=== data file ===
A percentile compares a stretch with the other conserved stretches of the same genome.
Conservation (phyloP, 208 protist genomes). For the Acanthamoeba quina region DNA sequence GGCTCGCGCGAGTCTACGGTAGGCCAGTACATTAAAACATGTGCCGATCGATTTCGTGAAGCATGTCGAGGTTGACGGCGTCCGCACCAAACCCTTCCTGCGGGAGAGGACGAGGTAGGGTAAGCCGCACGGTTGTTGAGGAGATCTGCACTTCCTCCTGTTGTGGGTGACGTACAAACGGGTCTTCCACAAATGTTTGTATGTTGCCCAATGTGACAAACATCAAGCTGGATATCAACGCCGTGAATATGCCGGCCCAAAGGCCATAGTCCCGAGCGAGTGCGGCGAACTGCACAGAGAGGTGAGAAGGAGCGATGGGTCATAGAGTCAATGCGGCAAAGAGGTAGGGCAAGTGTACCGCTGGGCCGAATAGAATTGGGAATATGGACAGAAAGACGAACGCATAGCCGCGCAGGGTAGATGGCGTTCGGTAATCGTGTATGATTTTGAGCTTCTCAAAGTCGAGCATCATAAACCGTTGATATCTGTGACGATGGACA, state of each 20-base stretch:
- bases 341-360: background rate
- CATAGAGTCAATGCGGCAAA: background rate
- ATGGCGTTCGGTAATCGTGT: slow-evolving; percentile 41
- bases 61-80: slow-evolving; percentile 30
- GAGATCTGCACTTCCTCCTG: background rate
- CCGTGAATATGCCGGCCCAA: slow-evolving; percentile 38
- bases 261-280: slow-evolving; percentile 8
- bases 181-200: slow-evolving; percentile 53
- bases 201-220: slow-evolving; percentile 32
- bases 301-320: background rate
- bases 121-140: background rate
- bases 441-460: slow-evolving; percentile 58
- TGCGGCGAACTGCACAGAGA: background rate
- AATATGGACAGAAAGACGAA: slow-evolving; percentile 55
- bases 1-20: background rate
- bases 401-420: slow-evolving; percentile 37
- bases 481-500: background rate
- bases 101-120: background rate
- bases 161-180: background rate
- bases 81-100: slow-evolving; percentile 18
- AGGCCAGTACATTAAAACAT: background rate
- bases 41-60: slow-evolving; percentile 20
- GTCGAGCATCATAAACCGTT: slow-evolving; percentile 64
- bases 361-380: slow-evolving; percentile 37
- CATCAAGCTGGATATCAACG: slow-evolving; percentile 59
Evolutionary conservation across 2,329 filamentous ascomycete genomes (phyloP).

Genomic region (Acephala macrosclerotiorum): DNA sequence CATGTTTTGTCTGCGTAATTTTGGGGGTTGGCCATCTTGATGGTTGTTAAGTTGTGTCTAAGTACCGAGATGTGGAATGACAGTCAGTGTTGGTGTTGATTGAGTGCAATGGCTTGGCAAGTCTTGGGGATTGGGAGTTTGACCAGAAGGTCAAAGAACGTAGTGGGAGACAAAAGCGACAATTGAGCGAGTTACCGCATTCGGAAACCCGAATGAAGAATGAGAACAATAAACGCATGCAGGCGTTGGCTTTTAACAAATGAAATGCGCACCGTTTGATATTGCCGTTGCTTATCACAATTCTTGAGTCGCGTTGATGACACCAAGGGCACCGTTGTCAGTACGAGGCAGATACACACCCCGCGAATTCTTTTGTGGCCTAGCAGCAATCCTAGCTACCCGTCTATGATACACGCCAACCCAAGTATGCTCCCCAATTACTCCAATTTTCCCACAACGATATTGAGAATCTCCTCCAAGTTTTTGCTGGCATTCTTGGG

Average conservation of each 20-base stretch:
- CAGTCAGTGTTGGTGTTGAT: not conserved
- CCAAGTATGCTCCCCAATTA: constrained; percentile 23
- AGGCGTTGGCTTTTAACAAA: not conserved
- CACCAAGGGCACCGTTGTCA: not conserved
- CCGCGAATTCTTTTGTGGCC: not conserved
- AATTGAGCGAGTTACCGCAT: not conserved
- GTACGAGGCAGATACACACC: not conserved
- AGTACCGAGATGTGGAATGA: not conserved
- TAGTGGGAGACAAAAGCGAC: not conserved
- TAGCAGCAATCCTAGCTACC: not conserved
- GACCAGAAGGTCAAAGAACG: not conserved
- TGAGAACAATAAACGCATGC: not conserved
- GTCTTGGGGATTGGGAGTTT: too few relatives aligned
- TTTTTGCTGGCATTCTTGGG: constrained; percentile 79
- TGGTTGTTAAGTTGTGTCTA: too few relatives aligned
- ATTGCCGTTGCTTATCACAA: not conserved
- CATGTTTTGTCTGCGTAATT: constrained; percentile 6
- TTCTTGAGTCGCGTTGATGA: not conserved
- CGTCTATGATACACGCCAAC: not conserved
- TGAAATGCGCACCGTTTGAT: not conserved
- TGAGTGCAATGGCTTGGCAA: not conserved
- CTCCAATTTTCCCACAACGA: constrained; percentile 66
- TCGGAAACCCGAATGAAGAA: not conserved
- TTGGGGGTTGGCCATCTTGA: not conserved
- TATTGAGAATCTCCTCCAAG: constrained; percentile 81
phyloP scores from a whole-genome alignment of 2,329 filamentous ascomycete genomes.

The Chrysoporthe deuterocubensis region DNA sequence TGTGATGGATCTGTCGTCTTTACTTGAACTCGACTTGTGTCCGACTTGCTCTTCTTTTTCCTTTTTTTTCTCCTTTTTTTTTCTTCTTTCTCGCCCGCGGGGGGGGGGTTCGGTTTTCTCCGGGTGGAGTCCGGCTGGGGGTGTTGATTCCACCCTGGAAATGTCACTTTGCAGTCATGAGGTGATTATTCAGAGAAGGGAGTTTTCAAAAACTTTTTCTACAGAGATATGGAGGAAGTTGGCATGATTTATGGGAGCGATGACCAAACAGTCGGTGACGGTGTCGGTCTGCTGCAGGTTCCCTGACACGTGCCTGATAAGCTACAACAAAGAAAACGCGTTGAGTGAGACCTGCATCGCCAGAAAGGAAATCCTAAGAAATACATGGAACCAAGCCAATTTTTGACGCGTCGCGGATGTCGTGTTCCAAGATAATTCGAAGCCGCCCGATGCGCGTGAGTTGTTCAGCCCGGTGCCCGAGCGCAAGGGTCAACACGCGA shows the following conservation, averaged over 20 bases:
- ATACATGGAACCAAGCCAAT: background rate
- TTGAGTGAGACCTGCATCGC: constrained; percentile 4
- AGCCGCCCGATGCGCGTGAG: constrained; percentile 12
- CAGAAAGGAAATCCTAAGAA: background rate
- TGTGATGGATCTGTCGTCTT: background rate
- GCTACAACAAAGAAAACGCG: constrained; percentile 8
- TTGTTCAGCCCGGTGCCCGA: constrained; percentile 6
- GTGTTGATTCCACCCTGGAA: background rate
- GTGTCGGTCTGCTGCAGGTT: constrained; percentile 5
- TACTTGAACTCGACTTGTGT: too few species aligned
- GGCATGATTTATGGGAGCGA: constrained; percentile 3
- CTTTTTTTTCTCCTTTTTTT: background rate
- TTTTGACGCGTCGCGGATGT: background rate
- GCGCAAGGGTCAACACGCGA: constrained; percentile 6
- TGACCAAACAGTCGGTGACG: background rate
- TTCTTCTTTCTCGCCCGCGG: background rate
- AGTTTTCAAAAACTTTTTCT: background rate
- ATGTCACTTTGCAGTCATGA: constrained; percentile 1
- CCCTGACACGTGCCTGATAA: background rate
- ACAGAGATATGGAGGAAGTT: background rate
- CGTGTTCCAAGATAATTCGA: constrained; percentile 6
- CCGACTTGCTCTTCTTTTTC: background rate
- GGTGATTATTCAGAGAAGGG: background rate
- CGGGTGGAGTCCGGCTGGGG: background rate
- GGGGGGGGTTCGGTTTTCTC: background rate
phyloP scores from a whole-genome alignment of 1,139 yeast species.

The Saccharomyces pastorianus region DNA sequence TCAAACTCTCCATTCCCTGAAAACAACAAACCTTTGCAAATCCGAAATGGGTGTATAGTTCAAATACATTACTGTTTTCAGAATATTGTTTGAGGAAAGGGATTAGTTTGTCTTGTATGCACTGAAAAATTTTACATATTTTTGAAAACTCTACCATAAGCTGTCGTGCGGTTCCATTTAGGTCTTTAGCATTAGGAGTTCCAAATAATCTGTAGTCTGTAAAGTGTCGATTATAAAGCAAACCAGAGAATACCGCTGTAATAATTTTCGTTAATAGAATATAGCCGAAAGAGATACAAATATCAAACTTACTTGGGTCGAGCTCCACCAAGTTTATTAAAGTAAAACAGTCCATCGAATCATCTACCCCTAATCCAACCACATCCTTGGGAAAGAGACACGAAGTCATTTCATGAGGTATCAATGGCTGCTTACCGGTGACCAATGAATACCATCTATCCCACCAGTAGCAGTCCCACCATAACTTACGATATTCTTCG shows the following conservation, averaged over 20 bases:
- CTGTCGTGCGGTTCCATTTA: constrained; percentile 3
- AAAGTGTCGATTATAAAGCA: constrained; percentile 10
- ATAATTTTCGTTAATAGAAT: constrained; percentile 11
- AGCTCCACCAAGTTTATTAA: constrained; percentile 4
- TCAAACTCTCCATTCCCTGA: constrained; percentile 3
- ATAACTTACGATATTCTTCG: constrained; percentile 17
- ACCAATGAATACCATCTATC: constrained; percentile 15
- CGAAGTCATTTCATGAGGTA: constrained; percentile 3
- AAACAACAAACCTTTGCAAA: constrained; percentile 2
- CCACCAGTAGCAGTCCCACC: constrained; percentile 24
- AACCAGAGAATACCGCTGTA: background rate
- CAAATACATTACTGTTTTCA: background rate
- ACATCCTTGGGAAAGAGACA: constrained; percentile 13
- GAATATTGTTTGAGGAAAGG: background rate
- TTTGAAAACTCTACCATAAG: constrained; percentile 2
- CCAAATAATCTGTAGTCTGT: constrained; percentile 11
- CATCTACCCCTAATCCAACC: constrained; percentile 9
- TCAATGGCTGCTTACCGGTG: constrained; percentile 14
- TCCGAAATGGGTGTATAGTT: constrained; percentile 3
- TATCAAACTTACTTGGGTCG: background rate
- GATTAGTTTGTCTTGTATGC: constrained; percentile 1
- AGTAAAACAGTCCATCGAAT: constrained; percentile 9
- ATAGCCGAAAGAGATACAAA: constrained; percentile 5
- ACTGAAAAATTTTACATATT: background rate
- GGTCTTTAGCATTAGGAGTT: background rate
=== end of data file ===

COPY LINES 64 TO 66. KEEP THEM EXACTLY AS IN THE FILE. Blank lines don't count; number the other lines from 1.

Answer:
- TTGTTCAGCCCGGTGCCCGA: constrained; percentile 6
- GTGTTGATTCCACCCTGGAA: background rate
- GTGTCGGTCTGCTGCAGGTT: constrained; percentile 5